“Look Before You Lock” to prevent heatstroke deaths in kids

As the days get hotter, it’s important to remember that a child’s temperature heats up five times faster than that of an adult’s. Last year 44 children died of heatstroke in the U.S. that’s why it is so dangerous to leave kids locked inside cars.

The Michigan State Police have a national program they’re supporting to keep children across the state safe from the blazing sun.

Leaving a child under the age of six years old unattended in a car is against the law. With the sun shining bright, cars can heat up to 110 degrees in just minutes. Even if you are just running into the store to pick up a really quick item, and will be right back, it still violates the state’s zero tolerance policy. If you are in violation, you can incur fines of up 10,000 dollars and/or up to 15 years in jail. The “Look before you Lock” campaign is already underway and the Michigan State Police are warning parents to be extra careful.

“Because children do fall asleep in vehicles and sometimes are very quiet and with a busy and hectic schedule you might not remember your child is in the back. Some of the things you can do is put your briefcase in the back or your cell phone and that you will remember those items that are in the back with your child,” said Trooper Stacey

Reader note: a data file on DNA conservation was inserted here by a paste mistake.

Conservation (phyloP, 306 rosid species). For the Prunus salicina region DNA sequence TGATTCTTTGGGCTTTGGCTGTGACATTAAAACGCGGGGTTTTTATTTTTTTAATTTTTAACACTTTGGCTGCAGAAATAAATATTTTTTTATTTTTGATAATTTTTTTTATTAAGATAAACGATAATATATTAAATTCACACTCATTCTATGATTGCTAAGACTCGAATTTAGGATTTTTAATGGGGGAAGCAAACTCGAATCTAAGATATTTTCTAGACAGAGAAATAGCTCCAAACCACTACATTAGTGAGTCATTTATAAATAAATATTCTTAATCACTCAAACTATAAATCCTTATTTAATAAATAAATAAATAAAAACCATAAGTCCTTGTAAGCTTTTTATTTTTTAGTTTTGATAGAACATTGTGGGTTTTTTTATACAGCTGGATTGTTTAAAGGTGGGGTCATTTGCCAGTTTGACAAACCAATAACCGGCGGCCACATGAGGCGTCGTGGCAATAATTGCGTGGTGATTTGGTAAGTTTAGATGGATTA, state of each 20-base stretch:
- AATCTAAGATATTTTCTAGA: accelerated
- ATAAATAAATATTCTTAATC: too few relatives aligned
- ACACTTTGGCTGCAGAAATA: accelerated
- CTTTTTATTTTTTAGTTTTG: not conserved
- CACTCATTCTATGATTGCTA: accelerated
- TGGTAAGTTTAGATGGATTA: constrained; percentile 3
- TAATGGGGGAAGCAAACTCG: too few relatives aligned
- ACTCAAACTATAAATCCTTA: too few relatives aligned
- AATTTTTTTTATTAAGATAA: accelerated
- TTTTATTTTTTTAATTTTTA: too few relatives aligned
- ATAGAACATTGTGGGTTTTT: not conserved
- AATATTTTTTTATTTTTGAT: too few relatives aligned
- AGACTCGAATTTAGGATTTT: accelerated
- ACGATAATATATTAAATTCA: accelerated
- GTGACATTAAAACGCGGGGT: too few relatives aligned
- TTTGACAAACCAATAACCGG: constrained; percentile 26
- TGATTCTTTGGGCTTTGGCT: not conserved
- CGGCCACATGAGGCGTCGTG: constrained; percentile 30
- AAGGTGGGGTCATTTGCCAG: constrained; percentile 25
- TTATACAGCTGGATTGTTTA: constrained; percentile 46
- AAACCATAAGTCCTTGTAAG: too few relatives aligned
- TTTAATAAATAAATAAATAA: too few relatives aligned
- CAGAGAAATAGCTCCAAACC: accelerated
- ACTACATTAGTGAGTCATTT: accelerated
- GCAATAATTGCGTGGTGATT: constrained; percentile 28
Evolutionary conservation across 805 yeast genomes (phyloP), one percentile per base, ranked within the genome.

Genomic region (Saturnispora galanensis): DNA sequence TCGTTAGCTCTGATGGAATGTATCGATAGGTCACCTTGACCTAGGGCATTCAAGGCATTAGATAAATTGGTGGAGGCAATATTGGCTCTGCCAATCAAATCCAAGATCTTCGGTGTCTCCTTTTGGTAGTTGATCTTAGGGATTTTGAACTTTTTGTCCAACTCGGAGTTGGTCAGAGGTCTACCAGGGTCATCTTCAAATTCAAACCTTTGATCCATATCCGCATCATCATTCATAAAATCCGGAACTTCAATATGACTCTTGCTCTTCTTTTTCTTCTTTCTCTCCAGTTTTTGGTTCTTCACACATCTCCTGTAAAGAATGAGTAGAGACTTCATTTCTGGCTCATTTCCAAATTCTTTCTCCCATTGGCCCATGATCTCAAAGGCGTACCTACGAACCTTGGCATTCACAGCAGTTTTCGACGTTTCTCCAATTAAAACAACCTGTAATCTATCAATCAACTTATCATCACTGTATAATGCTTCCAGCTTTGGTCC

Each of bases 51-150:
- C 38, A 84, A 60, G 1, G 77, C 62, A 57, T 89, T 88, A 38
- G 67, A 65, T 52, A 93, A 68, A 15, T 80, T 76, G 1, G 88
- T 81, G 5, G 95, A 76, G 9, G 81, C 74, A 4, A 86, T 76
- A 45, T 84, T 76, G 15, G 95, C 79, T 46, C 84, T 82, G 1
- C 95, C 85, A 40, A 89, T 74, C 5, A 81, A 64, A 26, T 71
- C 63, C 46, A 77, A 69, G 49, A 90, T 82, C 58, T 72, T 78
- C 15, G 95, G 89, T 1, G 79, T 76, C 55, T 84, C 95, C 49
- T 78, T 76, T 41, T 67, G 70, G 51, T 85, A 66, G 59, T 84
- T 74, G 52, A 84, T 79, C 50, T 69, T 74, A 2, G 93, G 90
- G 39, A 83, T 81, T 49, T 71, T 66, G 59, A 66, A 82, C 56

According to the National Highway Traffic Safety Administration:

  • 52% of kids are left in cars because they were forgotten.
  • 29% gained access by themselves and became trapped.
  • A staggering 18% were left inside intentionally, as is reportedly the case in a recent incident involving a Georgia man.

Justin Ross is currently on trial for murder and second degree child cruelty, after his son, Cooper Harris, died of heat stroke last month around some unusual circumstances. Ross says he went to work and forget to drop his 22 month-old son off at daycare, leaving the child in the hot car for about seven hours. Prosecutors say Harris wanted a child–free life.

They allegedly found evidence that Ross did an internet search on heat stroke deaths in the days and weeks leading up to the incident. Prosecutors also have video of Harris returning to his car after lunch. No one was able to in this case, but police say if you happen to see a child left unattended in a car, to act immediately. 63% of people who see children left in cars assume the parents will be right back. Officials recommend making sure the child is okay and responsive, first and foremost. If the child appears to be fine, quickly do everything you can to locate the parents. But if the child is not responsive and appears in distress, call 911 immediately. Then, they say get into the car to assist the child, even if that means breaking a window. After you get the child out, they must be cooled down rapidly by spraying them with cool water.

“Bystanders should know that States have “Good Samaritan” laws that protect them from lawsuits for getting involved to help a person in an emergency, so you can act and get involved without any unintended consequences, reports ABC 10’s and CW 5’s News Now, Reporter, Danielle Davis.